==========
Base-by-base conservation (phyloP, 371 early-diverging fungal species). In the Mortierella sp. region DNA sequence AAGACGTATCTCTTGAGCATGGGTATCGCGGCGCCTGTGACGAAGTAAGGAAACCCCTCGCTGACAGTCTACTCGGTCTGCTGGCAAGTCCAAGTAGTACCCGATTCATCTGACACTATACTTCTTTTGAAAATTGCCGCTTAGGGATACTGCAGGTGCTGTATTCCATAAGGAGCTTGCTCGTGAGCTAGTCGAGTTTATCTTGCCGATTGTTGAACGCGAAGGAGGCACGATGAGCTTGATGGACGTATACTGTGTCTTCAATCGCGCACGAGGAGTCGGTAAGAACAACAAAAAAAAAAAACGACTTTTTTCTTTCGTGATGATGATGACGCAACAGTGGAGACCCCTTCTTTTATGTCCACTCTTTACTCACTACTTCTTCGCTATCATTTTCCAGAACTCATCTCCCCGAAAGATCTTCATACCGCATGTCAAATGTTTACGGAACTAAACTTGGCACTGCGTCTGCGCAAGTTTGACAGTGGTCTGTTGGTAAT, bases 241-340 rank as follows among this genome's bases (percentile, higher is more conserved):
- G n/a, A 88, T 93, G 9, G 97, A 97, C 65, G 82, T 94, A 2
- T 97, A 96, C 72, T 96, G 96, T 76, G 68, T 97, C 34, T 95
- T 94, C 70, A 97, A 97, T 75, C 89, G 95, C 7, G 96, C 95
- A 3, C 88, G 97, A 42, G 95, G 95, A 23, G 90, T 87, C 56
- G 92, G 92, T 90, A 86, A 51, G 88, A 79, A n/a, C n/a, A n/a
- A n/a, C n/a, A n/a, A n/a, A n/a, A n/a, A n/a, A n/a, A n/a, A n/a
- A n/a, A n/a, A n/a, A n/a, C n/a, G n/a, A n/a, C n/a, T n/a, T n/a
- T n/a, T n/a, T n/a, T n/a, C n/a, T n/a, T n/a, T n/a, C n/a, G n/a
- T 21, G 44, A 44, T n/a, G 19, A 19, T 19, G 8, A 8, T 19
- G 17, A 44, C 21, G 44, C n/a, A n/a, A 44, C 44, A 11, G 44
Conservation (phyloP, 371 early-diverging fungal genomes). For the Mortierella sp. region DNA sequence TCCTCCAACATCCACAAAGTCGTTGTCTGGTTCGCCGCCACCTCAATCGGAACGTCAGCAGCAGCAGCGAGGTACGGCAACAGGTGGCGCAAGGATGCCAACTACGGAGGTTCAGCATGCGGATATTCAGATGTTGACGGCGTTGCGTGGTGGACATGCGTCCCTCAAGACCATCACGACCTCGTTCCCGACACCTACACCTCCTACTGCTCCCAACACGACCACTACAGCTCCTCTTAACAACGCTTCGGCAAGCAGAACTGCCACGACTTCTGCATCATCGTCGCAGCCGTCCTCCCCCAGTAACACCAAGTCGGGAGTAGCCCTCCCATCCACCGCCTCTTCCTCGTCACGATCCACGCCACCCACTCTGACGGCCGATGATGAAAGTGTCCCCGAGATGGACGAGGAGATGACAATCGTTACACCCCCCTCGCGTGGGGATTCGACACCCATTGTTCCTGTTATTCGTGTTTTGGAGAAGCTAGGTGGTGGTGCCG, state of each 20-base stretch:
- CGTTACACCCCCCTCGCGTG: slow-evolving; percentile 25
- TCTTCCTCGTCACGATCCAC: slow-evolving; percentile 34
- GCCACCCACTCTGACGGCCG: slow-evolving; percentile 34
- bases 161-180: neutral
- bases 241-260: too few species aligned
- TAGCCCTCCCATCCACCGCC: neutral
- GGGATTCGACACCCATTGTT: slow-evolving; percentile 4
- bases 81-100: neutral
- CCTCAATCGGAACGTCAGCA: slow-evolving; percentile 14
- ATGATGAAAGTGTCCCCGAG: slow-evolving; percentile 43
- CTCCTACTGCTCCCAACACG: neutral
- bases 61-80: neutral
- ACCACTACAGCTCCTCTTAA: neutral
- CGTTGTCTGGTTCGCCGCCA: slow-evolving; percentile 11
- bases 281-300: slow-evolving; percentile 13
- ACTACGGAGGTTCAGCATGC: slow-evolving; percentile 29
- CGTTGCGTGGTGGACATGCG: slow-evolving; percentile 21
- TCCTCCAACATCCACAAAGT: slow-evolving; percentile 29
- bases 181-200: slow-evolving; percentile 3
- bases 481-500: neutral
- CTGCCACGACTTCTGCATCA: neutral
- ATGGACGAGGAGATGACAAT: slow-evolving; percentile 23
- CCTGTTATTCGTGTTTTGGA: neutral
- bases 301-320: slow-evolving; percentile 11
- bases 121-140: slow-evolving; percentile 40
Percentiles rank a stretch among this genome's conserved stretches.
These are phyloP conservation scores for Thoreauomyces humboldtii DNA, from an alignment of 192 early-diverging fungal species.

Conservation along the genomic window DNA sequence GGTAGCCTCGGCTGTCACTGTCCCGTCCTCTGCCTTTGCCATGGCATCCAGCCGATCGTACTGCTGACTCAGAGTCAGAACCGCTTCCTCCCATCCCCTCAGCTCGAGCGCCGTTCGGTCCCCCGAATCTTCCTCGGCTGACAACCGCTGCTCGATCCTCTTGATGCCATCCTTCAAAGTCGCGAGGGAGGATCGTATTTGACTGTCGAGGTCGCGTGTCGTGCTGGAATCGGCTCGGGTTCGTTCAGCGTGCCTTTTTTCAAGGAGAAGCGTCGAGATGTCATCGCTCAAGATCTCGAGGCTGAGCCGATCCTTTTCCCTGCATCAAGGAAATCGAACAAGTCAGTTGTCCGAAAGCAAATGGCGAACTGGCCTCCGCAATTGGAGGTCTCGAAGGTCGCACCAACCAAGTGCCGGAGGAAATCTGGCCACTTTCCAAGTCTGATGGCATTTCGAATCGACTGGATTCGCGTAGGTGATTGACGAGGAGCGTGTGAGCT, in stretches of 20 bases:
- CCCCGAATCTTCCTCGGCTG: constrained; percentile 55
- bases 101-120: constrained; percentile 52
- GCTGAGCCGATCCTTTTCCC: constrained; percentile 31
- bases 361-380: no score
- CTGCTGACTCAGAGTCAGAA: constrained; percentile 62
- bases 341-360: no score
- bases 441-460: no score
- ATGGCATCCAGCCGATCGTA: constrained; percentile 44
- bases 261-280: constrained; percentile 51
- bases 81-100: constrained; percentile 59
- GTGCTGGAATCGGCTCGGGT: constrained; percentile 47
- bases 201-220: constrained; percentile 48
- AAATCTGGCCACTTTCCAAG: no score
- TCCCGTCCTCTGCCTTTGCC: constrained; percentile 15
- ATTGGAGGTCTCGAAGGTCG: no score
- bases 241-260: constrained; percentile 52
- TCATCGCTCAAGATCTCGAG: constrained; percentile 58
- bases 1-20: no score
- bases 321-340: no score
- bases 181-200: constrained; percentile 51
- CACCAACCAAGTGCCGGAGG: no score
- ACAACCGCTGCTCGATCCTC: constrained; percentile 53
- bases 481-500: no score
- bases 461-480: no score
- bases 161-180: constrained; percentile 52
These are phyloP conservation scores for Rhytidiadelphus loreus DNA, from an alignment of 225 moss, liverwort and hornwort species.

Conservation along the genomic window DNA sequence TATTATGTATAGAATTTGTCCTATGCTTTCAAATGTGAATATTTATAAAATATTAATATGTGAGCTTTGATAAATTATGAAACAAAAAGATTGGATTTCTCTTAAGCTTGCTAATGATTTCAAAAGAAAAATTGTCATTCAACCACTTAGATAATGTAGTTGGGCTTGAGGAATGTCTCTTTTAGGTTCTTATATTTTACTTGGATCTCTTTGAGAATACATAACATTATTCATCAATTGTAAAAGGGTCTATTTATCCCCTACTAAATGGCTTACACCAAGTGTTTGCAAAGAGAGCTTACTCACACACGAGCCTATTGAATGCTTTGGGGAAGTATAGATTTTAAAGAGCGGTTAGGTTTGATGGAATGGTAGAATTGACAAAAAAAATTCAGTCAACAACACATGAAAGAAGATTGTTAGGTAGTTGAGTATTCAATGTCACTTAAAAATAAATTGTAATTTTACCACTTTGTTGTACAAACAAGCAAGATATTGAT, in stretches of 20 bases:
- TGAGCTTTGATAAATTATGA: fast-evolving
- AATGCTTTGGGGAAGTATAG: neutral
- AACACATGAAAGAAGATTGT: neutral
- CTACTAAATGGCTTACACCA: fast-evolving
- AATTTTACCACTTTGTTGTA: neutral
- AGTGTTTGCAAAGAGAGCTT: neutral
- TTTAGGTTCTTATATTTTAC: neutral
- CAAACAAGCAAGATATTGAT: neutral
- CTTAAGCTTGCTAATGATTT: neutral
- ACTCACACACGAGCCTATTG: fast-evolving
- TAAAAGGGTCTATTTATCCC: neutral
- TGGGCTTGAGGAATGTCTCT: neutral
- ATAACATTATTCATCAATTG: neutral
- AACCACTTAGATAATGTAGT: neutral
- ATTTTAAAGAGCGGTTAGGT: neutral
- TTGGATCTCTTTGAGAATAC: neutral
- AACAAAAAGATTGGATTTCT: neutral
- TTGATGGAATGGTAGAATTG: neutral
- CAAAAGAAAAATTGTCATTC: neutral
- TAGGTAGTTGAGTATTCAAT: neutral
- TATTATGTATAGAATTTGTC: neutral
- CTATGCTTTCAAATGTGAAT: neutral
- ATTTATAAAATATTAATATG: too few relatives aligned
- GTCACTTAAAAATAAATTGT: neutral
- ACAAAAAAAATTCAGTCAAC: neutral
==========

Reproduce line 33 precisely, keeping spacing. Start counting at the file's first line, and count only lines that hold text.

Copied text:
- CTGCCACGACTTCTGCATCA: neutral